Corn farmers and the rest of the ethanol industry have been getting a lot of good news from Washington over the past few months. The most recent win is buried in the Inflation Reduction Act: $500 million for infrastructure to help sell higher ethanol-content gasoline at fuel stations. Now, industry allies in Congress are trying to capitalize on the momentum, pushing sweeping rule changes that would lock in more ethanol production for decades to come.
But while ethanol proponents have touted the fuel as a way to lower gas prices and help tackle climate change, many environmentalists and scientists say those measures are just a way of locking in higher corn prices while actually making the climate situation worse.
Rising fuel costs this spring due to Russia’s invasion of Ukraine, pandemic-spurred supply chain challenges, increased demand, and other market factors were a boon to ethanol proponents, who point to increased biofuel production as a way to lower gas prices. “They do feel emboldened given those factors,” says David DeGennaro, a policy analyst at the National Wildlife Federation. “[They] see that as a way to push for what they’ve been pushing for for a while now.” In April, President Joe Biden allowed gas stations to blend up to 15% ethanol into fuel they sell year round (up from the standard 10%)—a move intended to cut overall gasoline demand and lower the price at the pump. (The actual pricing effects of the policy, however, are likely quite small, as fewer than 2% of U.S. gas stations are equipped to offer 15% ethanol gasoline).
Then in June, the U.S. Department of Agriculture announced that it had paid $700 million dollars from the 2020 CARES Act funds to help ethanol and other biofuel producers impacted by the pandemic. The Inflation Reduction Act—which is heading to President Joe Biden’s desk to sign after passing both the Senate and House—adds yet another boost to the industry.
Farm state legislators across both parties are trying to keep up this wave of support. In recent weeks, some senators have worked to get fresh traction on a piece of legislation called the Next Generation Fuels Act of 2021. Introduced in the House last year by Illinois Democrat Cheri Bustos, the bill advances sweeping federal changes to require automakers to make all new gasoline-powered vehicles able to run on much higher proportions of ethanol. It also calls for new rules that would make gas stations sell much more ethanol nationwide.
Proponents of the legislation, like Senator Chuck Grassley (R. Iowa) who introduced the bill in the Senate last month, tout the move as a response to high fuel costs, and say it would lower carbon emissions. And while there’s a consensus among green transition planners that electrification, not alternative fuels, is the way forward for decarbonizing passenger vehicles, the ethanol industry says that batteries and ethanol are not necessarily at odds. “EVs are going to be a part of the strategy to achieve carbon neutrality,” says Geoff Cooper, president of the Renewable Fuels Association. “We’re simply arguing that ethanol and other renewable fuels should be another important part of that approach and the two should work together.”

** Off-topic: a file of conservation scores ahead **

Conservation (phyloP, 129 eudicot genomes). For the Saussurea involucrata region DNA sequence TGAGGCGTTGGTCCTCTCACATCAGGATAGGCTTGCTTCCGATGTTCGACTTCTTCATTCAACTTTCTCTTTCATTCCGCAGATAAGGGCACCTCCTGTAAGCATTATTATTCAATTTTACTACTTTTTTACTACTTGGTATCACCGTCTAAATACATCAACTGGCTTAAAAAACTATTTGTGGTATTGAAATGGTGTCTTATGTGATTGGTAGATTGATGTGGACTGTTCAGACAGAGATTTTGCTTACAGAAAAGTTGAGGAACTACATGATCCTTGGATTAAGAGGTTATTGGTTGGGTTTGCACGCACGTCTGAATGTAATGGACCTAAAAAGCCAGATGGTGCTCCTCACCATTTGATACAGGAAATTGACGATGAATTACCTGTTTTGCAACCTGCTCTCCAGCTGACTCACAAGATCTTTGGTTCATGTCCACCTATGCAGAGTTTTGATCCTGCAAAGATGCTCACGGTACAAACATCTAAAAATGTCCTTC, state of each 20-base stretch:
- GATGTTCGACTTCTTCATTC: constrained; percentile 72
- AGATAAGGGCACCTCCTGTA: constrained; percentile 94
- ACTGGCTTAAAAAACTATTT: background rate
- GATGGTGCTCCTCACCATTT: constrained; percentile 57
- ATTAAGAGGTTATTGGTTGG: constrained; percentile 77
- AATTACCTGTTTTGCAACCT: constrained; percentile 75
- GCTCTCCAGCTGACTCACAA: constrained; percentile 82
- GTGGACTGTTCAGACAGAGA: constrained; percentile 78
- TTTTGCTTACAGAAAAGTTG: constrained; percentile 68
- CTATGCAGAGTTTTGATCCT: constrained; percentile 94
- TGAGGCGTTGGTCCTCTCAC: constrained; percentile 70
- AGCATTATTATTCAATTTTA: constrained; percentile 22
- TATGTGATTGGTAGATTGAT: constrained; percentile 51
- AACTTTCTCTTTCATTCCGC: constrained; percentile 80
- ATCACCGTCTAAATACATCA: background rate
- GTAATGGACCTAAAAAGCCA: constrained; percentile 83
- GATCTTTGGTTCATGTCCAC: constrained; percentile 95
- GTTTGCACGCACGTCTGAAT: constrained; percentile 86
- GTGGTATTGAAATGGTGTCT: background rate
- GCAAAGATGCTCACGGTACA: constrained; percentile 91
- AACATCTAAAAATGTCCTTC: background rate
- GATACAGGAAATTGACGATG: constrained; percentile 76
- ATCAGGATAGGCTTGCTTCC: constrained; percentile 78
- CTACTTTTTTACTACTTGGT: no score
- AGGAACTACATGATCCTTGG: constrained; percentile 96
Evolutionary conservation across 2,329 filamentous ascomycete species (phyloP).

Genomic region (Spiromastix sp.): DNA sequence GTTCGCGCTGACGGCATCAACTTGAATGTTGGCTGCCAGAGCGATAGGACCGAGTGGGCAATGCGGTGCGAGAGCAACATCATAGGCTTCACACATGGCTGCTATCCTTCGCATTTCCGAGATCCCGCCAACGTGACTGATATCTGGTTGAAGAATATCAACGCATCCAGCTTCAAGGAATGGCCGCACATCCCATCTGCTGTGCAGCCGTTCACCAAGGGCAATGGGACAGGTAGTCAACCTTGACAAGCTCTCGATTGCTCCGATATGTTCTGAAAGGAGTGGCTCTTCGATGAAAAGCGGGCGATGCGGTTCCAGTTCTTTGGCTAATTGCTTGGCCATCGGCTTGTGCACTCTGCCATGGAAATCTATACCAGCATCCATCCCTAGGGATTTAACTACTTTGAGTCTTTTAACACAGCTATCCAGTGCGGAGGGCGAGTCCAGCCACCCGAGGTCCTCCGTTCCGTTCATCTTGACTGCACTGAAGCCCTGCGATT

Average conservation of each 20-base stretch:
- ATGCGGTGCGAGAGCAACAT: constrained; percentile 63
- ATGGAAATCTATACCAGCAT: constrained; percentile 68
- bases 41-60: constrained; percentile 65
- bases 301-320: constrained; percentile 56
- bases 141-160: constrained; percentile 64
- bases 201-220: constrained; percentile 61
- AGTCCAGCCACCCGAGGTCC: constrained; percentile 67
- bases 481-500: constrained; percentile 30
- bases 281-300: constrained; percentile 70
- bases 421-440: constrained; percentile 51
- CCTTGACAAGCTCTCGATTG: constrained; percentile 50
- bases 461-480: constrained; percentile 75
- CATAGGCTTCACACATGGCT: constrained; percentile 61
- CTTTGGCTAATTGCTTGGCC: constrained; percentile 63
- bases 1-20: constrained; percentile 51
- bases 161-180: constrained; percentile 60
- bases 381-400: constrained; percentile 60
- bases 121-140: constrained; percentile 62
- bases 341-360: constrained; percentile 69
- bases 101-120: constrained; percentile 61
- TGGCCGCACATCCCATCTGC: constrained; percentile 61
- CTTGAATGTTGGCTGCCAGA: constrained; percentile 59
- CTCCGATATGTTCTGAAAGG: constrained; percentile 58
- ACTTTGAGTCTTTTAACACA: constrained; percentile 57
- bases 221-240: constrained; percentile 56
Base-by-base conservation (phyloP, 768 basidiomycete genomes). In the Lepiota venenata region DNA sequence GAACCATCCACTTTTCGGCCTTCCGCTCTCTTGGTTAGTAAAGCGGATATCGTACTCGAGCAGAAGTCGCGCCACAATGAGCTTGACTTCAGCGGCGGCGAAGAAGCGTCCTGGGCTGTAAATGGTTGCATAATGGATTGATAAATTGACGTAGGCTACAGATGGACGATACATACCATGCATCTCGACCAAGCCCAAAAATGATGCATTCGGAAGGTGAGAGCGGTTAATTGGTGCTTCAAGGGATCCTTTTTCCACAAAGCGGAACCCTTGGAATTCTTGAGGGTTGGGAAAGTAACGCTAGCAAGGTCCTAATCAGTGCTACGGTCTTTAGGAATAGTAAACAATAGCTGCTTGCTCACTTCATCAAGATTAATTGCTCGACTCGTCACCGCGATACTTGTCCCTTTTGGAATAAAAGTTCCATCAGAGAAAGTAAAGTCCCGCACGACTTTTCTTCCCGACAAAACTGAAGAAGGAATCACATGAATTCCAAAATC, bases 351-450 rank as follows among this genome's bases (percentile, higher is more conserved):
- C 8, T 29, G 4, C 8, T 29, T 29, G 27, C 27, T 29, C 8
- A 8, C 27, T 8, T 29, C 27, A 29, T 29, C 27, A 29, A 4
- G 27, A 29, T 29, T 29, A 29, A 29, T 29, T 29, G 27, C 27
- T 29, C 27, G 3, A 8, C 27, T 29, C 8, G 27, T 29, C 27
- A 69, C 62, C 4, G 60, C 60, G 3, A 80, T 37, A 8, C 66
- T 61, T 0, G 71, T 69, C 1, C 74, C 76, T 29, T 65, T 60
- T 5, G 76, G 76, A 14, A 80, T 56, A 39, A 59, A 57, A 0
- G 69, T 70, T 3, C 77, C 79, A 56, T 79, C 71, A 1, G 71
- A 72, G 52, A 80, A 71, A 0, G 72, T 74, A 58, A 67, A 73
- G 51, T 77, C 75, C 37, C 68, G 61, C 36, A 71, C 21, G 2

Twenty years ago, environmentalists might have agreed; many environmental groups supported the 2000s-era push to start replacing gasoline with ethanol in the U.S. But today, there aren’t many in the movement who think conventional ethanol—mostly made from corn—has much to offer in terms of emissions reductions. Some emissions models show cuts of around 40% to lifecycle CO2 emissions when you compare corn ethanol to gasoline. But much of the research also points to an array of unintended consequences from years of wide-scale ethanol production. For instance, land use changes set off by pro-ethanol policy actually make the fuel about as bad, if not worse, than gasoline, according to a study published in February in the Proceedings of the National Academy of Sciences. That’s because laws encouraging ethanol consumption cause farmers to use more land for growing corn. When they till new fields to prepare for planting, they release carbon dioxide trapped in the soil.
“We have this industry that’s already built out, producing 14 billion gallons [of ethanol a year],” says Tyler Lark, a co-author on the study. “If that stays constant, there’s not as much of a cascade of impacts. Whereas, if this were to translate into expanding overall national corn demand, then we would be concerned that it could lead to higher crop prices, greater land use changes, and greater greenhouse gas emissions.”
It wasn’t supposed to be this way. Back in the 2000s, ethanol made from fermented corn was touted as a bridge fuel to more advanced cellulosic biofuels, which would turn entire plants into fuel, rather than just using their grain. That would lead to far less waste, and lower overall emissions. But those processes never took off at scale, leaving corn kernels, minus the stalks, cobs, and leaves, as the primary source of American ethanol to this day.
Corn growing trade groups have strongly supported the Next Generation Fuels Act, which sets required emissions reductions at such a level that they can still be met by using corn ethanol as opposed to more stringent requirements that would force a shift to more environmentally-friendly biofuels. “There’s still people working in [cellulosic biofuels],” says Aaron Smith, a professor of Agricultural Economics at the University of California Davis. “If we get a lot of that stuff, then, yeah, ethanol is good. But taking it from corn is not going to save us.”
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